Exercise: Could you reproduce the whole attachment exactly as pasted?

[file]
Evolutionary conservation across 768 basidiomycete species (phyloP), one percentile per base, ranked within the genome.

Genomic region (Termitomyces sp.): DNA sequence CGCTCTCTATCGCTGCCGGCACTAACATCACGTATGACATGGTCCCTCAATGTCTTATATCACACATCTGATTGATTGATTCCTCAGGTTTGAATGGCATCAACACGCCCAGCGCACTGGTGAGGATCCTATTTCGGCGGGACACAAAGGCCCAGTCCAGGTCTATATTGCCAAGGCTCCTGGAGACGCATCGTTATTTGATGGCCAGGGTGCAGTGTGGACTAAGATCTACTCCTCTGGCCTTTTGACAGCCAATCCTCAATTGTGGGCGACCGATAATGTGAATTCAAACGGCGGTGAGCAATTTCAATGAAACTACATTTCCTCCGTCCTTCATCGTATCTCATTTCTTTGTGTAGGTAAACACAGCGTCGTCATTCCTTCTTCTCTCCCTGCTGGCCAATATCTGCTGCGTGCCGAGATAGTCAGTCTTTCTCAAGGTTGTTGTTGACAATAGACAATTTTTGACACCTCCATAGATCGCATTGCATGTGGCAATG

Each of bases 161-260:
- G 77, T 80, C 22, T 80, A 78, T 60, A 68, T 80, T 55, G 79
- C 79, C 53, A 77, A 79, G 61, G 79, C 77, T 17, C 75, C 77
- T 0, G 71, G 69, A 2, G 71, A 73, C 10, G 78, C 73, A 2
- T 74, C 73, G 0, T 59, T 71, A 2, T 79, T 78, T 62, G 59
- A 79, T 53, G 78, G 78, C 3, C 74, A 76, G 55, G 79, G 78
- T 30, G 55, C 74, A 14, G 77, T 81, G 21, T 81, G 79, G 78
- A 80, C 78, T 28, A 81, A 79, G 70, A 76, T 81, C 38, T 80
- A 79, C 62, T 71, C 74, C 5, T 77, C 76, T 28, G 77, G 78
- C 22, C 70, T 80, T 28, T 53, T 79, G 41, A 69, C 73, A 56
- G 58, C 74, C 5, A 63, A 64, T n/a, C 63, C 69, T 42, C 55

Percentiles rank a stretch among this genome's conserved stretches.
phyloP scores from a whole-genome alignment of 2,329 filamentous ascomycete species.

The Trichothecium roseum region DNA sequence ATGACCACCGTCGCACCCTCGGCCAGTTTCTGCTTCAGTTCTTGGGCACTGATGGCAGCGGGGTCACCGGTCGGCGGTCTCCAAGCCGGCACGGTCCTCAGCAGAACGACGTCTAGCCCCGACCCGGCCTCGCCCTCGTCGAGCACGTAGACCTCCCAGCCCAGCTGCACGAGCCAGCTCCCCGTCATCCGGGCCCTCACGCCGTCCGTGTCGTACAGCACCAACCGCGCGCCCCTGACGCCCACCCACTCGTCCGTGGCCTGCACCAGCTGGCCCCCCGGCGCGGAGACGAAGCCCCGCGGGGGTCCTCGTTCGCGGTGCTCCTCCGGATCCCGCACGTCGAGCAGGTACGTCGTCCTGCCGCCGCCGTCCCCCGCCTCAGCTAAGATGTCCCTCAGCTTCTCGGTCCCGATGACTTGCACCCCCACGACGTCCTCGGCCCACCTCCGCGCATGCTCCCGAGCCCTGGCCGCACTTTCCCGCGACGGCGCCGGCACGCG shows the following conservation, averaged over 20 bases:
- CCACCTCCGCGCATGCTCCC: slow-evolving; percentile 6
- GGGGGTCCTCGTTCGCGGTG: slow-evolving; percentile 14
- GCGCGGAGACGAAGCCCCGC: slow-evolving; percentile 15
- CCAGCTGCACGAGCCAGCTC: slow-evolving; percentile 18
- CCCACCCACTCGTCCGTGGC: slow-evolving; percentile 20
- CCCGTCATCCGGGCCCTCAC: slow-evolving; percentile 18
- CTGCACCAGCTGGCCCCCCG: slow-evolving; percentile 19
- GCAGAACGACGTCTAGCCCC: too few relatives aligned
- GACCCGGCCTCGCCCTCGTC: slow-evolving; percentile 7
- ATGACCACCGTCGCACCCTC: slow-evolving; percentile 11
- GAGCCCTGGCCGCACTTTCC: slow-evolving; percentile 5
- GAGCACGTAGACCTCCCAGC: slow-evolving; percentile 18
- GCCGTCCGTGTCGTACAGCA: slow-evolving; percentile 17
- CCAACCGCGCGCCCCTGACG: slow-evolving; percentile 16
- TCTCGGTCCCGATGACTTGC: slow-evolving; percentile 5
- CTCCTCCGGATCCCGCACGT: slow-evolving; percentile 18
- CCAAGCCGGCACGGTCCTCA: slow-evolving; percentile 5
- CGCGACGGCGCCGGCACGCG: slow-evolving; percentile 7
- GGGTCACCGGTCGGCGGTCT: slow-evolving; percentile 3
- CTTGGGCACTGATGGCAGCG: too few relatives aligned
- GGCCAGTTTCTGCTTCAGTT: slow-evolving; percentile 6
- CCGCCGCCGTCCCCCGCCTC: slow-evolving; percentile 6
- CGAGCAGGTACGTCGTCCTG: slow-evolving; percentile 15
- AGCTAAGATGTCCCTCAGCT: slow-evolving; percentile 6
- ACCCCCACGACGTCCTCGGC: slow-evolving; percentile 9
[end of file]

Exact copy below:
Evolutionary conservation across 768 basidiomycete species (phyloP), one percentile per base, ranked within the genome.

Genomic region (Termitomyces sp.): DNA sequence CGCTCTCTATCGCTGCCGGCACTAACATCACGTATGACATGGTCCCTCAATGTCTTATATCACACATCTGATTGATTGATTCCTCAGGTTTGAATGGCATCAACACGCCCAGCGCACTGGTGAGGATCCTATTTCGGCGGGACACAAAGGCCCAGTCCAGGTCTATATTGCCAAGGCTCCTGGAGACGCATCGTTATTTGATGGCCAGGGTGCAGTGTGGACTAAGATCTACTCCTCTGGCCTTTTGACAGCCAATCCTCAATTGTGGGCGACCGATAATGTGAATTCAAACGGCGGTGAGCAATTTCAATGAAACTACATTTCCTCCGTCCTTCATCGTATCTCATTTCTTTGTGTAGGTAAACACAGCGTCGTCATTCCTTCTTCTCTCCCTGCTGGCCAATATCTGCTGCGTGCCGAGATAGTCAGTCTTTCTCAAGGTTGTTGTTGACAATAGACAATTTTTGACACCTCCATAGATCGCATTGCATGTGGCAATG

Each of bases 161-260:
- G 77, T 80, C 22, T 80, A 78, T 60, A 68, T 80, T 55, G 79
- C 79, C 53, A 77, A 79, G 61, G 79, C 77, T 17, C 75, C 77
- T 0, G 71, G 69, A 2, G 71, A 73, C 10, G 78, C 73, A 2
- T 74, C 73, G 0, T 59, T 71, A 2, T 79, T 78, T 62, G 59
- A 79, T 53, G 78, G 78, C 3, C 74, A 76, G 55, G 79, G 78
- T 30, G 55, C 74, A 14, G 77, T 81, G 21, T 81, G 79, G 78
- A 80, C 78, T 28, A 81, A 79, G 70, A 76, T 81, C 38, T 80
- A 79, C 62, T 71, C 74, C 5, T 77, C 76, T 28, G 77, G 78
- C 22, C 70, T 80, T 28, T 53, T 79, G 41, A 69, C 73, A 56
- G 58, C 74, C 5, A 63, A 64, T n/a, C 63, C 69, T 42, C 55

Percentiles rank a stretch among this genome's conserved stretches.
phyloP scores from a whole-genome alignment of 2,329 filamentous ascomycete species.

The Trichothecium roseum region DNA sequence ATGACCACCGTCGCACCCTCGGCCAGTTTCTGCTTCAGTTCTTGGGCACTGATGGCAGCGGGGTCACCGGTCGGCGGTCTCCAAGCCGGCACGGTCCTCAGCAGAACGACGTCTAGCCCCGACCCGGCCTCGCCCTCGTCGAGCACGTAGACCTCCCAGCCCAGCTGCACGAGCCAGCTCCCCGTCATCCGGGCCCTCACGCCGTCCGTGTCGTACAGCACCAACCGCGCGCCCCTGACGCCCACCCACTCGTCCGTGGCCTGCACCAGCTGGCCCCCCGGCGCGGAGACGAAGCCCCGCGGGGGTCCTCGTTCGCGGTGCTCCTCCGGATCCCGCACGTCGAGCAGGTACGTCGTCCTGCCGCCGCCGTCCCCCGCCTCAGCTAAGATGTCCCTCAGCTTCTCGGTCCCGATGACTTGCACCCCCACGACGTCCTCGGCCCACCTCCGCGCATGCTCCCGAGCCCTGGCCGCACTTTCCCGCGACGGCGCCGGCACGCG shows the following conservation, averaged over 20 bases:
- CCACCTCCGCGCATGCTCCC: slow-evolving; percentile 6
- GGGGGTCCTCGTTCGCGGTG: slow-evolving; percentile 14
- GCGCGGAGACGAAGCCCCGC: slow-evolving; percentile 15
- CCAGCTGCACGAGCCAGCTC: slow-evolving; percentile 18
- CCCACCCACTCGTCCGTGGC: slow-evolving; percentile 20
- CCCGTCATCCGGGCCCTCAC: slow-evolving; percentile 18
- CTGCACCAGCTGGCCCCCCG: slow-evolving; percentile 19
- GCAGAACGACGTCTAGCCCC: too few relatives aligned
- GACCCGGCCTCGCCCTCGTC: slow-evolving; percentile 7
- ATGACCACCGTCGCACCCTC: slow-evolving; percentile 11
- GAGCCCTGGCCGCACTTTCC: slow-evolving; percentile 5
- GAGCACGTAGACCTCCCAGC: slow-evolving; percentile 18
- GCCGTCCGTGTCGTACAGCA: slow-evolving; percentile 17
- CCAACCGCGCGCCCCTGACG: slow-evolving; percentile 16
- TCTCGGTCCCGATGACTTGC: slow-evolving; percentile 5
- CTCCTCCGGATCCCGCACGT: slow-evolving; percentile 18
- CCAAGCCGGCACGGTCCTCA: slow-evolving; percentile 5
- CGCGACGGCGCCGGCACGCG: slow-evolving; percentile 7
- GGGTCACCGGTCGGCGGTCT: slow-evolving; percentile 3
- CTTGGGCACTGATGGCAGCG: too few relatives aligned
- GGCCAGTTTCTGCTTCAGTT: slow-evolving; percentile 6
- CCGCCGCCGTCCCCCGCCTC: slow-evolving; percentile 6
- CGAGCAGGTACGTCGTCCTG: slow-evolving; percentile 15
- AGCTAAGATGTCCCTCAGCT: slow-evolving; percentile 6
- ACCCCCACGACGTCCTCGGC: slow-evolving; percentile 9